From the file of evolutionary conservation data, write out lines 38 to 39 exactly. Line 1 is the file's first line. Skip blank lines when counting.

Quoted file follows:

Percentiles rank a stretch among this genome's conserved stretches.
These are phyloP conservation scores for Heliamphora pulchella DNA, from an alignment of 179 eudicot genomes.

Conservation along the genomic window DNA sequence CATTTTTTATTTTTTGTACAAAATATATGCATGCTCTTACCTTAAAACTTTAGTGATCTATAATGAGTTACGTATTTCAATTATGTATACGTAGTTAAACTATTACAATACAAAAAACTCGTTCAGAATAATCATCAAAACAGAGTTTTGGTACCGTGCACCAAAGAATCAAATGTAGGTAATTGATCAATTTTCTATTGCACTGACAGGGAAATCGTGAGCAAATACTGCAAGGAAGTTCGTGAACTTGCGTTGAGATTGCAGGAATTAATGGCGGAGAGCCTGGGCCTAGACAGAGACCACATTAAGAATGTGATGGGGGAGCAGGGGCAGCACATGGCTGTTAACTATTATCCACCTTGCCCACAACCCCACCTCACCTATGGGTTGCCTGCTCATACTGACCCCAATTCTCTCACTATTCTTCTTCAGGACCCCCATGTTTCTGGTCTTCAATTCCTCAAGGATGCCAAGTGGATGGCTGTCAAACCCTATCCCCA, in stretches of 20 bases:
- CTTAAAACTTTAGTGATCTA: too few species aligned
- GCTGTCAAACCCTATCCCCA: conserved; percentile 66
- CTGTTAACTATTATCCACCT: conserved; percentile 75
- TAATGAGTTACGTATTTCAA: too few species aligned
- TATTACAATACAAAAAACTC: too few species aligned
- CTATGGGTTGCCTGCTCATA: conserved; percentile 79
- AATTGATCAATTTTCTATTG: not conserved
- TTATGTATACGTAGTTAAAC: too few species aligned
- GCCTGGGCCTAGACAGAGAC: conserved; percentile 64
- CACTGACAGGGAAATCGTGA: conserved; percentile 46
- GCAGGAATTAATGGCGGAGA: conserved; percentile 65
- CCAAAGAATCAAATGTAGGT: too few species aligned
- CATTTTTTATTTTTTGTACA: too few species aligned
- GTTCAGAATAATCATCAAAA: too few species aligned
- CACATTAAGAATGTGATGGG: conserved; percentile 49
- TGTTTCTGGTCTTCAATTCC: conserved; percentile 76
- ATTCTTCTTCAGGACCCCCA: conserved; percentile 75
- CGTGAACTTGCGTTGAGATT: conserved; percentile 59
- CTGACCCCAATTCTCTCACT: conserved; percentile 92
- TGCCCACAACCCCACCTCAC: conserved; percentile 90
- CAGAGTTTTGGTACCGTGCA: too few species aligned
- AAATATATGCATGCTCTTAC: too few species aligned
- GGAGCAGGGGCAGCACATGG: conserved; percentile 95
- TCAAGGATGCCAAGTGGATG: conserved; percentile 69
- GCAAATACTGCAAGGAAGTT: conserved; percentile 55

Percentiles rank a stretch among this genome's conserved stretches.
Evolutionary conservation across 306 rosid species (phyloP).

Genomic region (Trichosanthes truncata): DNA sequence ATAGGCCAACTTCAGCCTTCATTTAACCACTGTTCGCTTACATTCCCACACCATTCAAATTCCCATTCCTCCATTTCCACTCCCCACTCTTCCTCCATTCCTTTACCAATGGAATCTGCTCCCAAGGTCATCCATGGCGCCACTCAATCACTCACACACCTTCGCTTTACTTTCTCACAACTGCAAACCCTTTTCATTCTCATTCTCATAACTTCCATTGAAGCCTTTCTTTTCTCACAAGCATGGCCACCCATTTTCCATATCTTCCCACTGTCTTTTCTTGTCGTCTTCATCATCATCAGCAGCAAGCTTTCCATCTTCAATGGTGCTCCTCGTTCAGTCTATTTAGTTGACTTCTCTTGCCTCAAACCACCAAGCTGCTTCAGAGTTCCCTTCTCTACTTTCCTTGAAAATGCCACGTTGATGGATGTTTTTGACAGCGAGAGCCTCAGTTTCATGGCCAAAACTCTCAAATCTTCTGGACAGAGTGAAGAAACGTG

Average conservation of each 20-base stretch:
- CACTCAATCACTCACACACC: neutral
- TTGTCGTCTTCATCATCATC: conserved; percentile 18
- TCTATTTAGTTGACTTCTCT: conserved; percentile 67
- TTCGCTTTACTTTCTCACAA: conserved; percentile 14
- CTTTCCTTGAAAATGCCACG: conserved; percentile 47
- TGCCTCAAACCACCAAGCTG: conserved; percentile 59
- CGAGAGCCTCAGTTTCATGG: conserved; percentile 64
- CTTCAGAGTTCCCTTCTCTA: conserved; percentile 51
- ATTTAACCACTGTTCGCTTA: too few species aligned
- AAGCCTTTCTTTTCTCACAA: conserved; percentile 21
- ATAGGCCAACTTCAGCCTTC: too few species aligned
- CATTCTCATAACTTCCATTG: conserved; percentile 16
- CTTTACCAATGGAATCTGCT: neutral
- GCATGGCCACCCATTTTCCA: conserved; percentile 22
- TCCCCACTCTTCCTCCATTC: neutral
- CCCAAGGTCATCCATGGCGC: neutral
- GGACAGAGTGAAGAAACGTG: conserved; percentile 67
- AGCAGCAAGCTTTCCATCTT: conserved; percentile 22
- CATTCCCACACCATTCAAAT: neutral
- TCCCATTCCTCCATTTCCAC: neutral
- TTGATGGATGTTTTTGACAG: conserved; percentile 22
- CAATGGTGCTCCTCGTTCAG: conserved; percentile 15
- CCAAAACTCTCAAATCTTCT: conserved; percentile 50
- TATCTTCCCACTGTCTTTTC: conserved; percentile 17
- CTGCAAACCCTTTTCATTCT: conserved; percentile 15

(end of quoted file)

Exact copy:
- TGCCTCAAACCACCAAGCTG: conserved; percentile 59
- CGAGAGCCTCAGTTTCATGG: conserved; percentile 64